Chaos Under Heaven: Trump, Xi, and the Battle for the Twenty-First Century
To understand the challenges posed by Communist China, and the difficulties experienced by the United States in dealing with these challenges, there is probably no better book than Chaos Under Heaven. Author Josh Rogin, a reporter and opinion columnist for the Washington Post, knows many of the relevant actors in the U.S. capital, New York, and beyond. He combines his analysis of who did and said what with investigations of their personal and institutional interests.
Rogin underscores a fundamental difference in the ways that Chinese and U.S. leaders approach foreign policy. China’s leaders have a long time horizon in which they seek to shape Asia and the world. Now, more than ever, they appear united as they exploit every tool to advance their goals and undermine outside resistance.
The United States, by contrast, is profoundly divided—not just in Washington but in public attitudes and vested interests across the land. Elite opinion is split between those seeking to engage China and others who favor confrontation. Many in an older generation of China scholars appeal for deeper understanding of China and more engagement. A younger, more skeptical generation doubts that China will change its policies at home or abroad unless compelled to do so by adroit use of soft and hard power by the United States and its partners.
Many policy dilemmas are rooted in conflicting interests. Companies like Boeing and General Electric felt pressured by Beijing to gradually transfer technological know-how to China. To do so could risk U.S. military and economic prowess in the future; not to capitulate could keep Boeing and GE from accessing the huge Chinese market. GE executives had to balance America’s strategic interests against next year’s profit-and-loss statements plus the value of their own stocks. When former executives at Boeing or Raytheon took positions at the Pentagon, national versus personal interests were at stake, because many of these people planned to return to the highly paid jobs they left behind.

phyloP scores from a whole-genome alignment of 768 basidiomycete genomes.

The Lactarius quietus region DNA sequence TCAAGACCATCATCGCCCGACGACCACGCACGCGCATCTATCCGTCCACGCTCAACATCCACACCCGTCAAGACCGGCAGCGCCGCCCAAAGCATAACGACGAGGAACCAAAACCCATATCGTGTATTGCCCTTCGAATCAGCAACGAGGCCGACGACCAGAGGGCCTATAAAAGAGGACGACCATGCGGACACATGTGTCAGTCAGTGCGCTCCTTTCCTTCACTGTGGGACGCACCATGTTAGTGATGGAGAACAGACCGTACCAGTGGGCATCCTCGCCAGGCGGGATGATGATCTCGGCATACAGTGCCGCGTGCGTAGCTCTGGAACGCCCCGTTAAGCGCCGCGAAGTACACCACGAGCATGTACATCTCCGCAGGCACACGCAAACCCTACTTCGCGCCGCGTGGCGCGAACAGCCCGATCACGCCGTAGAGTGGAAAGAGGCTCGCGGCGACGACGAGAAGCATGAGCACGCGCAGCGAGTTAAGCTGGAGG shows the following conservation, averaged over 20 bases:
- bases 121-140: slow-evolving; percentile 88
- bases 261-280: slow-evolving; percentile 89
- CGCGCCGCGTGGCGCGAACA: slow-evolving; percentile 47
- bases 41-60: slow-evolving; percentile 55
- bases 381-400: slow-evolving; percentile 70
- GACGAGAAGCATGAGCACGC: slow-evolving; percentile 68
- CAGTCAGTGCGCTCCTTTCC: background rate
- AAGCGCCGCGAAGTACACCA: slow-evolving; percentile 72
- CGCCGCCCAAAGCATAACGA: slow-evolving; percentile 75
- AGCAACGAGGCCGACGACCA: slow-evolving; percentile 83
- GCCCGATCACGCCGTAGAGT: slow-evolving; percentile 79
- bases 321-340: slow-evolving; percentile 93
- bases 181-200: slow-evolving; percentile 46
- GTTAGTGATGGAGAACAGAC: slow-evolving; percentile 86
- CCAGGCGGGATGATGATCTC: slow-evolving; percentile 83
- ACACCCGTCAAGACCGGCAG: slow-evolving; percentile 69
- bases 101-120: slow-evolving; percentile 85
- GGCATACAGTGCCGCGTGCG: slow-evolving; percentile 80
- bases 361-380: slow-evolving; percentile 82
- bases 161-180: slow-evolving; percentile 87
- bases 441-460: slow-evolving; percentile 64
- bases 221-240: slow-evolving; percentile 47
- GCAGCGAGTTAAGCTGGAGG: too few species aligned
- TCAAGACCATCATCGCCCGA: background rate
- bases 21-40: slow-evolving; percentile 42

Similar tensions existed before the Donald Trump presidency, but they grew more profound under a leader who knew little and cared less about anything except his own political and commercial ambitions. Any would-be influencer who seemed able to advance Trump’s ambitions and got his attention (perhaps by a Fox News interview) could tilt U.S. policy toward a hard or soft line vis-à-vis China.
Rogin gives the names and particulars of many individuals who influenced Trump. His Secretary of Transportation, Elaine Chow, stands out. Wife of Kentucky’s Republican Senate leader Mitch McConnell since 1993, she was born in Taiwan in 1953 and moved to the United States at age eight. Educated at Mount Holyoke College and the Harvard Business School, she worked for several financial institutions before being appointed to senior positions in the Department of Transportation under Presidents Ronald Reagan and George H. W. Bush and then head of the department under President Trump. She is accused of corruption in funneling highway contracts to firms in her husband’s Kentucky and for bolstering the Foremost Group, co-founded by her father and now led by her sister, a huge enterprise that builds most of China’s commercial ships, while managing to cut subsidies for U.S. ship builders.